FUN GRAPHS THAT CELEBRATE THE STRENGTH & CONSISTENCY OF #OSCARSSOWHITEMALE

We're all talking about how the Oscars are so white. But they're also so male. It might be easier to overlook, because women have a kind of 'affirmative action' in place where special categories force a situation where women are automatically nominated for some awards. But let's celebrate the Oscars and look beyond that... at some fun graphs!
  1. There are coveted awards that don't specify that a woman must receive them. I'm SURE they are nonetheless equally represented! Looks good! Yay women!
  2. As you can see, those nomination statistics seem to correlate with studies that show the number of women being given the opportunity to work behind the camera in these roles. The odds are good!
  3. And when women are behind the camera, they have better acting opportunities - so those stats are obviously great, too. I bet if there weren't specific female Oscar categories, women would still be picking up equal recognition. Right?
    This behind/in-front-of correlation is shown in this study: http://seejane.org/symposiums-on-gender-in-media/gender-bias-without-borders/
  4. And of course, you guessed it - people who are not white, also get a lot of wonderful opportunity behind the camera - ESPECIALLY women.
  5. And like I said, there's a correlation to opportunities in front of the camera - so, that is ALSO GREAT for people who are not white!
  6. Anyhow no clue why award nominations look like they do this/every year. But it's certainly not lack of opportunity.
  7. Let's understand where the snubs are happening. The Academy did acknowledge they are so white and so male (over 70% white male - will they make changes?). But so is everything else. They vote on the already so-white films.
  8. Let's not forget Leonardo DiCaprio and Matt Damon were both nominated for roles where they were basically white and male and totally alone being those things. That is not going to inspire studios to make changes.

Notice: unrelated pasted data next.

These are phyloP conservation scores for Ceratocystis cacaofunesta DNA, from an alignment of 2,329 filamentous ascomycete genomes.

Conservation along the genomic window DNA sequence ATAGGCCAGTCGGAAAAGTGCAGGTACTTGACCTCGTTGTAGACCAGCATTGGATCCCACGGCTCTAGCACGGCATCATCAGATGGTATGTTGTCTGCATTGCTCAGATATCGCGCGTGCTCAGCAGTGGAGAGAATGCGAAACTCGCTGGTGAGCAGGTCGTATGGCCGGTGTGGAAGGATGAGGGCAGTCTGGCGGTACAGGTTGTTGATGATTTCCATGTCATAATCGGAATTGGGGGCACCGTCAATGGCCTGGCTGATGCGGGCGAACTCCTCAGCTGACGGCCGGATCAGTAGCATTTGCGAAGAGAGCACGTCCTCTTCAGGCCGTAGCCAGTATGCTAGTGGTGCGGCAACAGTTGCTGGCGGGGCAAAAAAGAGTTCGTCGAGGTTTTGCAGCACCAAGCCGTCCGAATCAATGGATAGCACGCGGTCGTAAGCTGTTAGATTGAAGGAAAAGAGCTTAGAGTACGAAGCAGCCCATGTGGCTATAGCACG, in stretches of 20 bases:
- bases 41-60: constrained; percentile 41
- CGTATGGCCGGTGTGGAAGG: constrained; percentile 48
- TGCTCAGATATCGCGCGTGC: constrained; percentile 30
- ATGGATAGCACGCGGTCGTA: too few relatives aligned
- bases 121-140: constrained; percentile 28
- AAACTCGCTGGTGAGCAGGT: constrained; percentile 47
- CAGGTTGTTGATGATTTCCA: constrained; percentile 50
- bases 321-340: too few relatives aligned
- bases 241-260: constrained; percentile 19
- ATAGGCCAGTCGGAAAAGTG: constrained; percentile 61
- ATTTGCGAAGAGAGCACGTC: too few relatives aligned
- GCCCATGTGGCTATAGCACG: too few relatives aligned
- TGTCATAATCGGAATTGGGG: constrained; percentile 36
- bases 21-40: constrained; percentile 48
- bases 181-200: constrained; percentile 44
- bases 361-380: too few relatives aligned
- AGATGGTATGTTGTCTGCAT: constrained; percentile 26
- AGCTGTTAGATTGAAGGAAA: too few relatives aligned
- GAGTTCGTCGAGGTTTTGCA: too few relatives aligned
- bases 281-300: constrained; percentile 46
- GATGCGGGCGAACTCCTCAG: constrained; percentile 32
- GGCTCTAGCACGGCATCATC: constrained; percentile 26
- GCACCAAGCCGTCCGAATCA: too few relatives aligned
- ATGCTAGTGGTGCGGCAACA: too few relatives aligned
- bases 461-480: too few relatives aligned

I made this image. By putting together 2 of the first images I found searching the movie titles 😂
  9. Women and people of color are not facing the exact same battle, here, but I believe they can make change along side one another, lift one another up, empower one another, and change the story together.
    aka - work together on a look that's notsowhitemale
  10. Women of color (neither white nor male) did not even have the honor - the opportunity - of being snubbed, like Idris Elba or Michael B. Jordan. It makes me think of Viola Davis' Emmy acceptance speech.
  11. Viola Davis was the first African-American to win an Emmy for best actress in a drama. She said this, in her moving acceptance speech.
  12. You can't even be nominated, if the roles aren't there, let alone win. There isn't a 'Best Directing by a Woman of Color' award at the Oscars. So, the idea is to push to create what makes that possible, without the existence of that category. Let's do this.
  13. Where I got these graphs:
    I collected these graphs and such in December, and have been waiting to share them for the Oscars! You can find the study from which I extracted most of them here: http://annenberg.usc.edu/pages/~/media/MDSCI/Inequality%20in%20700%20Popular%20Films%2081415.ashx AND you can find similar numbers here from the Geena Davis institute: http://seejane.org/symposiums-on-gender-in-media/gender-bias-without-borders/